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I had been sitting there for hours. In that time the sun had turned around the room and it now lit up the wallpaper. For as long as I can remember this room had stayed the same. There were browns and blues; the wallpaper swirled across the wall. Cluttered with many photos, the walls were my favourite part of the room. Apart from the fireplace. Delicately carved from a deep black stone, my fingers glided over its smooth surface. It too glittered in the sunlight; which picked up the crystals like stars in the sky. Atop the fireplace was the mantelpiece with various collections and an old matchbox.
It was the 19th of February 1970, a Saturday. After just a week of school we already had homework. I hate school. We were learning about fire safety at school. But that is dumb because we are standard 4 and fire can’t hurt me. Everyone in my class is so silly.
The news had spread quickly. People ran from their homes, further away they were warned by the sirens. But I saw it here. On the T.V. screen, there in the corner, small and flickery. I saw the fire.
In a town up north – not too far from here- the fire burned up the hill. And if I listened hard I could hear the sirens, their sound of agony ringing in my ears and bouncing around my head, trying to escape, warning every one of the disaster and destruction. Maybe it was my imagination but I thought I could taste the smoke. Swirling in its encompassing blackness it tasted thick as if the life that it took absorbed into it.
With eyebrows pulled together in a grim expression, the news presenter walked along the ashen houses. In that small screen it engulfed the forests and the meadows behind the houses. Taunting the nearby houses the fire licked and spat. When it retreated after a brutal blast of water, a black mark remained, climbing up the wall.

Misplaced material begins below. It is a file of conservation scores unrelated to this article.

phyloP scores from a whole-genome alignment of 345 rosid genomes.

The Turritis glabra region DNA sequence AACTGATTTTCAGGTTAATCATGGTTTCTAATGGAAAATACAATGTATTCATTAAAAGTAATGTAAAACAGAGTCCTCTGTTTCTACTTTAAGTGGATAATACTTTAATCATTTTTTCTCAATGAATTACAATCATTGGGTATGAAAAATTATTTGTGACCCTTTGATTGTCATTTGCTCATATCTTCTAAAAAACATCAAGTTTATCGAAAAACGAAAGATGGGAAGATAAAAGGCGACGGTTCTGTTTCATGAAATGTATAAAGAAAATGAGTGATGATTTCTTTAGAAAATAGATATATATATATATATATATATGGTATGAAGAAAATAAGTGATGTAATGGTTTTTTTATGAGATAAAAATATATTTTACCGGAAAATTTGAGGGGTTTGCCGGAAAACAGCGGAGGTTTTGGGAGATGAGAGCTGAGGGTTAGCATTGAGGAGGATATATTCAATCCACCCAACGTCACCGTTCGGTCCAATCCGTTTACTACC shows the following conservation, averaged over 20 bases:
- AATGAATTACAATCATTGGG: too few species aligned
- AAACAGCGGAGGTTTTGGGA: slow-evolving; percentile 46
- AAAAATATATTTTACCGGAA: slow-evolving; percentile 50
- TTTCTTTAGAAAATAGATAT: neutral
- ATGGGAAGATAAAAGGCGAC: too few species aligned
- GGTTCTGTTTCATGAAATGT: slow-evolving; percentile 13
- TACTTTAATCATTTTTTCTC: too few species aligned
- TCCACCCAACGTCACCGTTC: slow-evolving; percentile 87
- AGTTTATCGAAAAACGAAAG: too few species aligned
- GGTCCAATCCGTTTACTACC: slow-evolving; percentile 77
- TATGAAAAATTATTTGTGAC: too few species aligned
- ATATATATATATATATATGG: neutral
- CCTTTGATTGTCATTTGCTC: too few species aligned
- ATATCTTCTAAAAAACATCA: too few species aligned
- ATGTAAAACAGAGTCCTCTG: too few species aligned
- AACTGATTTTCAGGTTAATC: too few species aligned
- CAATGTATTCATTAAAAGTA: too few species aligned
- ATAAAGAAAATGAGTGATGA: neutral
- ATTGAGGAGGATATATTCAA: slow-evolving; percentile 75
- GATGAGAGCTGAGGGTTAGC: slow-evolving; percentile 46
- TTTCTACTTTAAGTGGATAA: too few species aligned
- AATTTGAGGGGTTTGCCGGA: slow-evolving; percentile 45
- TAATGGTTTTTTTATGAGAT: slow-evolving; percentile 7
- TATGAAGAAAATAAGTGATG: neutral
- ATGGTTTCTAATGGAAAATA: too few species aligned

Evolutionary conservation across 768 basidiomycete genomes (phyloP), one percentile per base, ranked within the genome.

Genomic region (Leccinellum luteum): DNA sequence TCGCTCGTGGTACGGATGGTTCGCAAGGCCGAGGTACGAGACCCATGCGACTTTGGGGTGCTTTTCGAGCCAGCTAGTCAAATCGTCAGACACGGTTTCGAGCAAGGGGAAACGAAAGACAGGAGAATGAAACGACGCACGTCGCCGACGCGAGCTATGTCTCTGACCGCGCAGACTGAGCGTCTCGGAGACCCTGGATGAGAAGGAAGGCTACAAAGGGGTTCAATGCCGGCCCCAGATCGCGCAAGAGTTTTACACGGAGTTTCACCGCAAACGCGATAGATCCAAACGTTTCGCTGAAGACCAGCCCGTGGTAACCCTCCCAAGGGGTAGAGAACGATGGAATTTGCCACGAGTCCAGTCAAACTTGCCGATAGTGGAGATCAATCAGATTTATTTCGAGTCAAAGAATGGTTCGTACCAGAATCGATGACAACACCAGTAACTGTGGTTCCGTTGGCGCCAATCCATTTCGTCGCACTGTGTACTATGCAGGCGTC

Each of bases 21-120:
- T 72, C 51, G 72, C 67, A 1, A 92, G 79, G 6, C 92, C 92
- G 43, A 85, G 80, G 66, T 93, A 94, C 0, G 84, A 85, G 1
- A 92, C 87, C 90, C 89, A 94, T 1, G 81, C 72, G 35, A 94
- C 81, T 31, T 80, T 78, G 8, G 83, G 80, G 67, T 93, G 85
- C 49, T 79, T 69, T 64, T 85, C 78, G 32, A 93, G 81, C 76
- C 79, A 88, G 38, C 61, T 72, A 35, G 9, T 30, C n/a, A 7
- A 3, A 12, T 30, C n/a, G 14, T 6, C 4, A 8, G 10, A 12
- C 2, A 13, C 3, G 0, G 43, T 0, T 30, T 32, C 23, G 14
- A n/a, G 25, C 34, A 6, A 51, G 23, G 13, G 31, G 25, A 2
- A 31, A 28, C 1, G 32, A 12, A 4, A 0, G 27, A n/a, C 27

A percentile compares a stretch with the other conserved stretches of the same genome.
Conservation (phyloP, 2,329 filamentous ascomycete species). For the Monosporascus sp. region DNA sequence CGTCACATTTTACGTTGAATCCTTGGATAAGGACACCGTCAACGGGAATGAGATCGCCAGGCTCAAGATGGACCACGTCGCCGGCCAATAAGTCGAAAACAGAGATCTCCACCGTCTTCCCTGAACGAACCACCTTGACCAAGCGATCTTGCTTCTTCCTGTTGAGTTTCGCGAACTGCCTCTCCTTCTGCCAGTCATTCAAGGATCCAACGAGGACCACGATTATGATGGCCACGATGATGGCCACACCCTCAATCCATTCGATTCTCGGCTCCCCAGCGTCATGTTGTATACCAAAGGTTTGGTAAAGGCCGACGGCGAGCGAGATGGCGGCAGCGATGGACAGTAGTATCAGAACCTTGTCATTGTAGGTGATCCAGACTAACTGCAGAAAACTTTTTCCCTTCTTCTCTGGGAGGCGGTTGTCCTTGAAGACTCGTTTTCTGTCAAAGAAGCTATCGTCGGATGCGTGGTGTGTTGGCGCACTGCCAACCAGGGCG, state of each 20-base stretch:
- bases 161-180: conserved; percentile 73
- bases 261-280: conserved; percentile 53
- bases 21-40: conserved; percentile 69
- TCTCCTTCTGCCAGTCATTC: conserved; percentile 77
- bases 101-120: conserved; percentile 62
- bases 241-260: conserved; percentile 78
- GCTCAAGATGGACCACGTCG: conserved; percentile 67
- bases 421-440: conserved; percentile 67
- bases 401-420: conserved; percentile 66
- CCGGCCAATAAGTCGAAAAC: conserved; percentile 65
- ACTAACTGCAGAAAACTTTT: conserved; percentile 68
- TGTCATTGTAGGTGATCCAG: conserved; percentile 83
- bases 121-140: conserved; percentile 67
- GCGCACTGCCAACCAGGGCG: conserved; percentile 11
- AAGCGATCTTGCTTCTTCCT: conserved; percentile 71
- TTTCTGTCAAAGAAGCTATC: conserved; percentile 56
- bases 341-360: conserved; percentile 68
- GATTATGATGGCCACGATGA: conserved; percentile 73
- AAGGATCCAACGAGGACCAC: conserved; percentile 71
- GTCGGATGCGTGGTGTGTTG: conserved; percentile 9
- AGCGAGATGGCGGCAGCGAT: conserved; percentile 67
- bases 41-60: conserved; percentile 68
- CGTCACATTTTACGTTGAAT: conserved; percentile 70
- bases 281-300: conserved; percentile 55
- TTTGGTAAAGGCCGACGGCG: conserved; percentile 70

At the edge of the forest, one house was different. Here the fire had won. It didn’t spit and flick with fury. It triumphed. The house was ablaze. The white picket fence burned red. Already eaten from the inside, the camera zoomed to show the roof collapsing. Smoke billowed out, the breath and life, gone. And I sat back amazed.
I tuned in to the man on the screen. Beside him sat a lady who had lost her family in the fire. Her lips frowned and puffy eyes were partially hidden by her ashen face. Her eyes once filled with sky-blue were black. As I leaned into the screen, it was as if the smoke had invaded. Her family had died in the house at the edge of the forest.
As they talked the fire grew behind them, the flames – now done with the house and her eyes- reached for the sky. My fingers ran over the harsh carpets as I saw its power. I can imagine what I look like; sitting so close, I know the fire has affected me too. But not like her. No. There was no smoke in my eyes, only the fire; there was no pain but power and energy.
I looked up to the mantelpiece.
And sat back down to watch the fire. I don’t know how long I sat there; faces of victims of the fire kept changing, but always, always the fire. My hands played over the couch and I crept forward to turn up the volume. The fire was still there. Taunting with its dance. The sirens rang in my ears, at first it hurt I closed my eyes and rubbed my head, but it wouldn’t stop. Then I muted the T.V., but it continued. Then, and I don’t know how long after this was, its violent tune harmonised. The song continued. The taste of smoke was stronger now like air with life, it swirled around and within me a partner for the fire.
Then the T.V. stopped, the news had gone back to normal and I sat there the sudden euphoria stopped. The wallpaper returned to its dull colours. It no longer tasted of smoke. The song of the sirens was fading and I grabbed at the air trying to pull it back, but it was gone. I was frustrated and tried to turn the channels none of them showed the fire. I ran my hands over the carpet and pulled at my hair, I tried to liven the room, to feel alive. I wanted to start it again and run around the room but I was frozen in this ball trying to escape.
My life had been dulled by the absence of fire. My hands ran over the well-worn carpet, I struck the match.